What Are The Key Steps in a Typical Equity-Based Loan Approval?
Here at One Stop we like to be as transparent as possible when brokers refer clients our way. Because, after striking a deal to buy a house, renovate a house or make a large purchase, there’s nothing worse than looking back at your documents and wondering where your money is going.
Most equity-based lenders require proof of equity to some point. “If you own your home, you’ll qualify.” That sort of thing.
However, it’s a little more complicated than that. If you’re looking for a second mortgage or trying to buy something outside of the traditional ‘first home’, or you’re a mortgage broker having trouble finding funding for a client, we can help. Here’s how:
1. What is Loan to Value?
Loan to value is a crucial element in the loan approval process. In essence, a loan is granted based on the equity or value a person possesses. For example, let’s say Joe and Rhonda, who have been renting an apartment, recently bought a new house with a 5% down payment. This means Joe and Rhonda are sitting at a 95% loan to value ratio.
Typically, equity-based lenders max out at around a 75% loan to value ratio. This protects the buyer from interest payments they might not be able to handle.
Now, let’s say Joe and Rhonda aren’t buying their first home, they’re buying the home of their dreams, a quiet bungalow in the Okanagan in which they can retire in ten years. They still don’t have a large down payment, but they have more than 25% of the equity in their current home.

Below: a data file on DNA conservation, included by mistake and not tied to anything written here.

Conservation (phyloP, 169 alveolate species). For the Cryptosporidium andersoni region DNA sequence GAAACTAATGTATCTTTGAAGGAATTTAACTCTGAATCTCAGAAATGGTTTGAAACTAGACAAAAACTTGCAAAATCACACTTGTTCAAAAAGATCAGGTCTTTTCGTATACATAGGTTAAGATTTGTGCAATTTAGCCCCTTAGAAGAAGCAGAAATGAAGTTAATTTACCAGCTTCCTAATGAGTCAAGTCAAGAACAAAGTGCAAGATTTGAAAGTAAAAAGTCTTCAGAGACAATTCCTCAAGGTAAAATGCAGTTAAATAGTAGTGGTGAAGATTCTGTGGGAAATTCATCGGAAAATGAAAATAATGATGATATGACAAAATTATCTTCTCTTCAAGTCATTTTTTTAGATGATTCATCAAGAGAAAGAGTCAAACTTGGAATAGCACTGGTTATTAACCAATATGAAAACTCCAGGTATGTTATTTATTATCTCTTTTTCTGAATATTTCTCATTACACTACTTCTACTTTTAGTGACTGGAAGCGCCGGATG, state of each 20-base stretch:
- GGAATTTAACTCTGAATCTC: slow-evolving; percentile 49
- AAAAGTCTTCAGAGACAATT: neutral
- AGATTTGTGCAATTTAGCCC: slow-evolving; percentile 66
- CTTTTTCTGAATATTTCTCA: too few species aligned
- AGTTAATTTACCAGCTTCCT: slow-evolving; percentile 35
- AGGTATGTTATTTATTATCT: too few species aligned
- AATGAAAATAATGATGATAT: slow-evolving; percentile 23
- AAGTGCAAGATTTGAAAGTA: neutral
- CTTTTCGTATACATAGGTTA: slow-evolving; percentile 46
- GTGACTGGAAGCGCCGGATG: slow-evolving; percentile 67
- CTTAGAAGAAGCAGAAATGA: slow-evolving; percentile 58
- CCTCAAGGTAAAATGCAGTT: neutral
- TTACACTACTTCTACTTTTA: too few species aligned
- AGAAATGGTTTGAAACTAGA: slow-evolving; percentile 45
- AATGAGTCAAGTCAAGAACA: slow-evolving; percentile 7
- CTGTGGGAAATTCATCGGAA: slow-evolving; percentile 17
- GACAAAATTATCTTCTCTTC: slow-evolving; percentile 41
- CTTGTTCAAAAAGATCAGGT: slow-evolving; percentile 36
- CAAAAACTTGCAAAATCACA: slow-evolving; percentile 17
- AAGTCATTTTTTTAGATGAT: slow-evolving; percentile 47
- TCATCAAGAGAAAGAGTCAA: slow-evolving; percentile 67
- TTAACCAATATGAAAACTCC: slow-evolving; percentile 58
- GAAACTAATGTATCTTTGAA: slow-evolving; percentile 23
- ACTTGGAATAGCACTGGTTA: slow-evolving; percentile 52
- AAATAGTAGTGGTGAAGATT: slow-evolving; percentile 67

We’ve got a deal!
2. Unique Loan Approvals
If banks are the McDonald’s of mortgages, then equity-based lenders are the all-you-can-eat buffet. They’ve seen everything and they’ve got something for everyone. Part of the reason for this is that the people who work with equity-based lenders need to be sensitive to unique situations in order to find solutions. Bank-approved loans are generic – a 5% loan for a house, $15,000 for a new vehicle. There’s a place for it, but the bank won’t always recognize unfamiliar circumstances.
Banks need to see income. That’s why it can be difficult for mortgage brokers to secure deals with unique clients – ultimately that broker is at the whim of the bank as well. There are plenty of circumstances where traditional income isn’t a reality:
- Contractors or self-employed business owners
- Recently-immigrated owners of restaurants, shops or other businesses
- Retirees like Joe and Rhonda
3. The Value of Relationships
We’ve talked before about building relationships with clients, and it’s an element we feel is getting lost in today’s fast-paced society. When you’re dealing with someone’s personal life, their finances, how they live, how they work – walking a mile in their shoes is a critical component in finding a deal that works both in the short term and the long term.
If you’re a new mortgage broker or you’re looking to expand your roster of clients, concentrate on your relationships above all else. Your customers will appreciate it and they’ll refer their friends to you.
And if you’ve got a deal that just won’t work? Well, we’re here to help you, too.
Give us a shout!